Arkansas NWTF Chapters Host a Weekend Long Hunt for Veterans

The NWTF has always been active in Arkansas, from habitat enhancement projects to various community outreach events. The last few years have been exceptionally special, though, due to the successful and uplifting disabled veterans hunts that have taken place.

For the last three years, Arkansas NWTF chapters have collaborated with the Arkansas Game and Fish Commission, Freedom Defenders Outdoors, Arkansas Natural Heritage Commission and many others to host a weekend of fellowship, healing and the outdoors for the Annual Veterans Hunt at Choctaw Island WMA in southeast Arkansas, one of AGFC’s deer management areas.

Terry Thompson, Arkansas NWTF State Chapter president, and representatives from the AGFC and ANHC conceptualized a way to reconcile with the abhorrent fact that more than 8,000 veterans are taking their own lives each year across the US. The group decided they could make their mark by reaching out to the community and providing an outdoor experience with hopes of veterans connecting with the outdoors as a lifelong hobby. 

“Jared Cartwright of Freedom Defenders Outdoors asked if he could help find our hunters,” Thompson said. “Jared is a full-time service member working daily on base in Arkansas. He has access to about 30,000 veterans and families across the Southeast. He lost a very good friend by his side in combat in Afghanistan and dedicated his life to helping others in need by finding hunts across the country for them to attend.”

Veteran attendees from the previous year came back to cook food and help with this year’s hunt, which included five veterans who served in Vietnam, Afghanistan and Iraq. All of these veterans are decorated and have made significant sacrifices while on tour.

The event started on a Friday night – with a meet-and-greet supper with all organizations and individuals involved – and lasted into Sunday afternoon.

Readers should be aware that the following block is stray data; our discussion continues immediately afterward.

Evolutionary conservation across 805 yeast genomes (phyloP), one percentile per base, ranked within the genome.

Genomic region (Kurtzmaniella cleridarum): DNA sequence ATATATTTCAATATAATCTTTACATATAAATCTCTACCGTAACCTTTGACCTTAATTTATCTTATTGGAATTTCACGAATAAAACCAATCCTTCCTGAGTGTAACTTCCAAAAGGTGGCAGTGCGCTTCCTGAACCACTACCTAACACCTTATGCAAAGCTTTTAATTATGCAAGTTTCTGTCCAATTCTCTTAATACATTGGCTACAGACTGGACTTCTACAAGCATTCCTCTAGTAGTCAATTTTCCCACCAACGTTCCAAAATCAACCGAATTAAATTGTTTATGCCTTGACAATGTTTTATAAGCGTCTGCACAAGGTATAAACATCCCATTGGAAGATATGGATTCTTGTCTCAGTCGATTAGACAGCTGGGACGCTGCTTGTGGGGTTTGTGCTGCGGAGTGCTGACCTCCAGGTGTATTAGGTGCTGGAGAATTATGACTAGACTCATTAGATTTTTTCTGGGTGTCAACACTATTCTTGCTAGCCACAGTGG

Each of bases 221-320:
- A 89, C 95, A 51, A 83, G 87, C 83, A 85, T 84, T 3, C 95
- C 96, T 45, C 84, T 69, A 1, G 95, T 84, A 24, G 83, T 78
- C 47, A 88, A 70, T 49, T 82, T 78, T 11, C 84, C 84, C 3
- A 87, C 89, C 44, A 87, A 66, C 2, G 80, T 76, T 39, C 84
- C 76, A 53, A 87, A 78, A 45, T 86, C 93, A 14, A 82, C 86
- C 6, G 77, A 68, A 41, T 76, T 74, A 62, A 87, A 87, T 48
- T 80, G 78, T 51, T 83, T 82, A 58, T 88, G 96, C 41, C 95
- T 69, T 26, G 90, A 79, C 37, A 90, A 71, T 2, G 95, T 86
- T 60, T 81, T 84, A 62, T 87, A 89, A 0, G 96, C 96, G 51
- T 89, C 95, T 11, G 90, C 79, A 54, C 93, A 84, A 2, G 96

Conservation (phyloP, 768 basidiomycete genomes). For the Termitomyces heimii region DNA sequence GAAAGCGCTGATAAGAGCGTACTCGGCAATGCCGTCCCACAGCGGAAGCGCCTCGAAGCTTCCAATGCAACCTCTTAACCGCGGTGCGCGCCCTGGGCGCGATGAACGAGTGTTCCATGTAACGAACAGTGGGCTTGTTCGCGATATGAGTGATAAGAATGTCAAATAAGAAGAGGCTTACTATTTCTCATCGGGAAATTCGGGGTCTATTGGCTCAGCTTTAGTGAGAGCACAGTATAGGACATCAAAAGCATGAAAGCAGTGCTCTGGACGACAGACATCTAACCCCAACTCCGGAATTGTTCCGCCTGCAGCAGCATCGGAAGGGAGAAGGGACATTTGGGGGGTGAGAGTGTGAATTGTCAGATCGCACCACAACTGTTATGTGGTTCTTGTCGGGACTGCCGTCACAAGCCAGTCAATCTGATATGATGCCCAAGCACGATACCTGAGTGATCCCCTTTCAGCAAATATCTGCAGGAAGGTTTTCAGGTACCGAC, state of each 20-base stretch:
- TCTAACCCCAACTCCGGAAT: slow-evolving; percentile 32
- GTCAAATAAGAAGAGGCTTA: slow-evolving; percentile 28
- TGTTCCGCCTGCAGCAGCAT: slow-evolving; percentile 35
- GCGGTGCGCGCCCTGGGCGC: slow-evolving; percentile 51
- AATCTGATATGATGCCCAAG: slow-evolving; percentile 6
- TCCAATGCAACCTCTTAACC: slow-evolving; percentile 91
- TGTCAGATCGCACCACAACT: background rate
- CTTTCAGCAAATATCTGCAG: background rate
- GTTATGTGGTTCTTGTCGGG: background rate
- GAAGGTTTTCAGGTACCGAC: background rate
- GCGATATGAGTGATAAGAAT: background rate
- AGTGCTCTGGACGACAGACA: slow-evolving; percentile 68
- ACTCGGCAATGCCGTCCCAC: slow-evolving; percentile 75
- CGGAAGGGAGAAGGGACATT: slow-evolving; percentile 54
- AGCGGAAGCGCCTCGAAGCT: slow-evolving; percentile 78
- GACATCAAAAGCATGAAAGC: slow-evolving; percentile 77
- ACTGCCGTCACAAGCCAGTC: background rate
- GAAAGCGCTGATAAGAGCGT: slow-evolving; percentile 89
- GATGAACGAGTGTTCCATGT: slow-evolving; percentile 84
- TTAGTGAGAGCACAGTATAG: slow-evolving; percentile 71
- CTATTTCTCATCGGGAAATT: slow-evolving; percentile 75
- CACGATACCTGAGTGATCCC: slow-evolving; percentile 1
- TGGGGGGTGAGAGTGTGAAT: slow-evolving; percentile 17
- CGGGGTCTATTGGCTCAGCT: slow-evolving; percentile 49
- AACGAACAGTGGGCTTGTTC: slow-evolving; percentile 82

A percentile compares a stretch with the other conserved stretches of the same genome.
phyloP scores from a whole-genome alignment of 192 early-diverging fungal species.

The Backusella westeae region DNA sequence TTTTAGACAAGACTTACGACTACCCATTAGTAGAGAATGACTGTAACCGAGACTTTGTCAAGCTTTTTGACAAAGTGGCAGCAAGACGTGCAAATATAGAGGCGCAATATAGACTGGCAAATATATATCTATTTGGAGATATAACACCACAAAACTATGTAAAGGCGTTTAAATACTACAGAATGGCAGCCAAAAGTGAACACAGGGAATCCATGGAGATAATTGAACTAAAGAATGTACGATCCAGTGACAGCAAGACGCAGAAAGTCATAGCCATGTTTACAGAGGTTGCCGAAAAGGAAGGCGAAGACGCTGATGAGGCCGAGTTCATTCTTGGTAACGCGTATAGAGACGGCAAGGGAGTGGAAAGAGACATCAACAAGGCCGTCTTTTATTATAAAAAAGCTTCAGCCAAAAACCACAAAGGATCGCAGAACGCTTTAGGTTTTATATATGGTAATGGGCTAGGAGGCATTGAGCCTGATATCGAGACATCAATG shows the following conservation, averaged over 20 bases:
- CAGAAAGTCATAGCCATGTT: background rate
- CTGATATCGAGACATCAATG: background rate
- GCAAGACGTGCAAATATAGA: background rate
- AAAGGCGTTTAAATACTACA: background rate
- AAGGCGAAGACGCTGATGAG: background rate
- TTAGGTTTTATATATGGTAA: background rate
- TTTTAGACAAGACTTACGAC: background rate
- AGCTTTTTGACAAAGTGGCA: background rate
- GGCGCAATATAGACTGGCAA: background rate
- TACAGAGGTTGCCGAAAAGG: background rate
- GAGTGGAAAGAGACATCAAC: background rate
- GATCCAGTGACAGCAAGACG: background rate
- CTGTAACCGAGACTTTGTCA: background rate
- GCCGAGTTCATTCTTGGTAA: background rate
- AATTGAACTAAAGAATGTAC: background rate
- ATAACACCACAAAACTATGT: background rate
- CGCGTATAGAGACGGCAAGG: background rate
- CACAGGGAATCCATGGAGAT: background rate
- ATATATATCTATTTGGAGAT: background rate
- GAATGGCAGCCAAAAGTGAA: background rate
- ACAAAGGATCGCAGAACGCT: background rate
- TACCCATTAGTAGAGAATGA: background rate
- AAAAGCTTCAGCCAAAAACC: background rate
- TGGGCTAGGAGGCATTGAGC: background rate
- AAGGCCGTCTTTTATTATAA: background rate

“The opening dinner is normally very emotional as many express their gratitude for the veterans, and they [vets] cannot help but open up about their experiences on the field,” Thompson said. “Other veterans will open up with their mentors while in the stand. We try to reach out and do this on a personal level, so they can feel comfortable. My heart breaks knowing we are losing an average of 22 veterans a day.”

Freedom Defender Outdoors supplies hunters, cinematographers and some veteran mentors. AGFC provides access to Choctaw Island WMA, sets special regulations for this specific event, supplies two meals and places the blinds and food plots. NWTF Arkansas supplies insurance coverage as a state chapter event, hunter-orange NWTF logo gear, mentors and, if needed, additional funding.

In addition to the various partnership contributions, Tactacam donated scope readers [video cameras] to each veteran, so they will have footage of everything they harvested and looked at through their scopes.

“These veterans hunts are a well-oiled machine we built between three partnering groups and is nearly 100 percent self-sufficient,” Thompson said. “It has expanded hunter opportunity across the southern part of Arkansas, particularly for veterans with disabilities.”

The veterans shot four deer that weekend, one of which was a 11-point buck weighing 230 pounds.

The NWTF and the many organizations involved are looking forward to next year’s hunt at Choctaw Island WMA and the two new, unassisted disabled veterans hunts, occurring on the Warren Prairie Natural Area and the Longview Access area. These locations have only allowed bow hunting in the past but now have amended regulations for disabled veterans to use rifles.

“These hunts have positively affected every veteran and support personnel to a point it changed their lives,” Thompson said. “One older gentleman this year sold every gun he had in 1968 on return from Vietnam. He borrowed one for this hunt, and now he plans to hunt yearly with his grandkids. He said it changed his life. I often travel home after the last hunt with tears in my eyes and a racing mind on what more I can do. For our readers, when you go to a ballgame, bar, church or on a hunt, just realize the sacrifices that allowed you that privilege. Many [of our veterans] are disabled to the point that they cannot take their children [hunting]. Many widowed have no one as well. They are a different type casualty in today’s society that we need to find ways to reach out to and introduce to the outdoor world.”

Check out the March/April addition of Turkey Country for more on the community outreach programs and conservation projects happening throughout Arkansas.

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